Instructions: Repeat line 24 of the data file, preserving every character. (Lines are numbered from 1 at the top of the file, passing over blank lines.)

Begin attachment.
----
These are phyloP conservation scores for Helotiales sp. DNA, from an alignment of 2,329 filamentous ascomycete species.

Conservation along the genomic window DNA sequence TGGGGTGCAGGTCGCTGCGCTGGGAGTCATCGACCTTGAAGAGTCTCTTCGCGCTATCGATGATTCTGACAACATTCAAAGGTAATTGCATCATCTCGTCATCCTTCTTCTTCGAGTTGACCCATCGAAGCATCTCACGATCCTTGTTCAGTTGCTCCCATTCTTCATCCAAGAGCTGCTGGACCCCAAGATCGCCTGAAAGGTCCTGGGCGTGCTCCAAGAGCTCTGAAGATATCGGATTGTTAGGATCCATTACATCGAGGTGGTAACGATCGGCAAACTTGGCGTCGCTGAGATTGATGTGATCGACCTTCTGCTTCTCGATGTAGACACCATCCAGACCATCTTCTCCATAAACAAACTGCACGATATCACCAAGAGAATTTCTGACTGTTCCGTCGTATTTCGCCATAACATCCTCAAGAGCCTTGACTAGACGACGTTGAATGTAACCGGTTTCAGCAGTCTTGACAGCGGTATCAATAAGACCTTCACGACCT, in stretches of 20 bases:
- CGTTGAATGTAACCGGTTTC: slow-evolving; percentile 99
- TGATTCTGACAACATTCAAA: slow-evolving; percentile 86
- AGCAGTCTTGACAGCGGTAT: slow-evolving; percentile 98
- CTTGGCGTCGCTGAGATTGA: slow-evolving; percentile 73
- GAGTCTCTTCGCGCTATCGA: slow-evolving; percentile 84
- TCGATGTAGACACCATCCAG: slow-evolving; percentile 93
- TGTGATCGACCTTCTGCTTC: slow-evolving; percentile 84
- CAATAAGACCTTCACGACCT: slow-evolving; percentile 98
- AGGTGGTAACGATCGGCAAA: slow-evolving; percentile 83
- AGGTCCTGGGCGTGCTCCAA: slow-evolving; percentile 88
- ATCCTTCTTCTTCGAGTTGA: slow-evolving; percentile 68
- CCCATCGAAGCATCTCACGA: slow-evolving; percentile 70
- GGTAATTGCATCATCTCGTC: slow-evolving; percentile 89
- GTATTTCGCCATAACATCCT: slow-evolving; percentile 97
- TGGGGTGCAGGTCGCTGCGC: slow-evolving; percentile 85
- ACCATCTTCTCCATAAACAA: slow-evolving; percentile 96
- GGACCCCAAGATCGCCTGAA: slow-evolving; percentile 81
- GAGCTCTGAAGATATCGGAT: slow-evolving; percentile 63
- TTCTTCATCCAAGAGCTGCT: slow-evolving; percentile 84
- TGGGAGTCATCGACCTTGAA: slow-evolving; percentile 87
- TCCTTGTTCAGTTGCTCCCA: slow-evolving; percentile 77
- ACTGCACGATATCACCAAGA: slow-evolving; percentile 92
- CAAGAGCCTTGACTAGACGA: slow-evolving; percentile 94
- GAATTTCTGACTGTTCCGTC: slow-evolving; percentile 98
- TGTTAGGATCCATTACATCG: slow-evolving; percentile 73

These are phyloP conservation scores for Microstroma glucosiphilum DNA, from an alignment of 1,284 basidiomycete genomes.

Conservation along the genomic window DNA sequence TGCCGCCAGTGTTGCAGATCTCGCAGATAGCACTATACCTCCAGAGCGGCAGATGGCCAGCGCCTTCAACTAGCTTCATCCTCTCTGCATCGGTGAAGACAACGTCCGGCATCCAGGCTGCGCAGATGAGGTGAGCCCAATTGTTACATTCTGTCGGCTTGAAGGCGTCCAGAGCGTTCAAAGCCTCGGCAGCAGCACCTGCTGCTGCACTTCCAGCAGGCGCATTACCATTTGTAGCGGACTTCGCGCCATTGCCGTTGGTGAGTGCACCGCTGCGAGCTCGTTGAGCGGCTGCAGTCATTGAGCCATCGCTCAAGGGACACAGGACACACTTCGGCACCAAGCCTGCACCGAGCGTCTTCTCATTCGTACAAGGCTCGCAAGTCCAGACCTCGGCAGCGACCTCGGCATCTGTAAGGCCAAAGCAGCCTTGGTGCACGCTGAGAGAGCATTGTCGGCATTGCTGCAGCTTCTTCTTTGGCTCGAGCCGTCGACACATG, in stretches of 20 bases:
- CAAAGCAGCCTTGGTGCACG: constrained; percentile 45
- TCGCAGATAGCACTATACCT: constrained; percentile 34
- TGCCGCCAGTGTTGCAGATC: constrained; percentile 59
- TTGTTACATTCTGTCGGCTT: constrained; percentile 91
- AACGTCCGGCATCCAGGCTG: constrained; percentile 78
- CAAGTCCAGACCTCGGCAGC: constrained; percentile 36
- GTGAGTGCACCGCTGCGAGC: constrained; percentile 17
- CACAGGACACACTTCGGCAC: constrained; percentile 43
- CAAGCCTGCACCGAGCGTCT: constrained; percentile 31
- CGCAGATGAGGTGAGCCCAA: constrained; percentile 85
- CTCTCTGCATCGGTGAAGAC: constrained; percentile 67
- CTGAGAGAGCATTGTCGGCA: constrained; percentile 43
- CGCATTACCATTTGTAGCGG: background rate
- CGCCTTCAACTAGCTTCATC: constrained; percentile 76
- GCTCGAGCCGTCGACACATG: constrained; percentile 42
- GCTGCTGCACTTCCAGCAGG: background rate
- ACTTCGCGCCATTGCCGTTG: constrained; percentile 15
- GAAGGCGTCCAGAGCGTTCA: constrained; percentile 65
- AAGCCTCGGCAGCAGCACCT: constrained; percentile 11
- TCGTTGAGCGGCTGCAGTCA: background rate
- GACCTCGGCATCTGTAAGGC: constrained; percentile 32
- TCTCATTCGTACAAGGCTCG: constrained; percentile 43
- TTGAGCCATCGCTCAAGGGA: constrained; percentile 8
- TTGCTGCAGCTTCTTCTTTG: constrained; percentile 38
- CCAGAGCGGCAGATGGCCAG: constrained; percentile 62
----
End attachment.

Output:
- ACTGCACGATATCACCAAGA: slow-evolving; percentile 92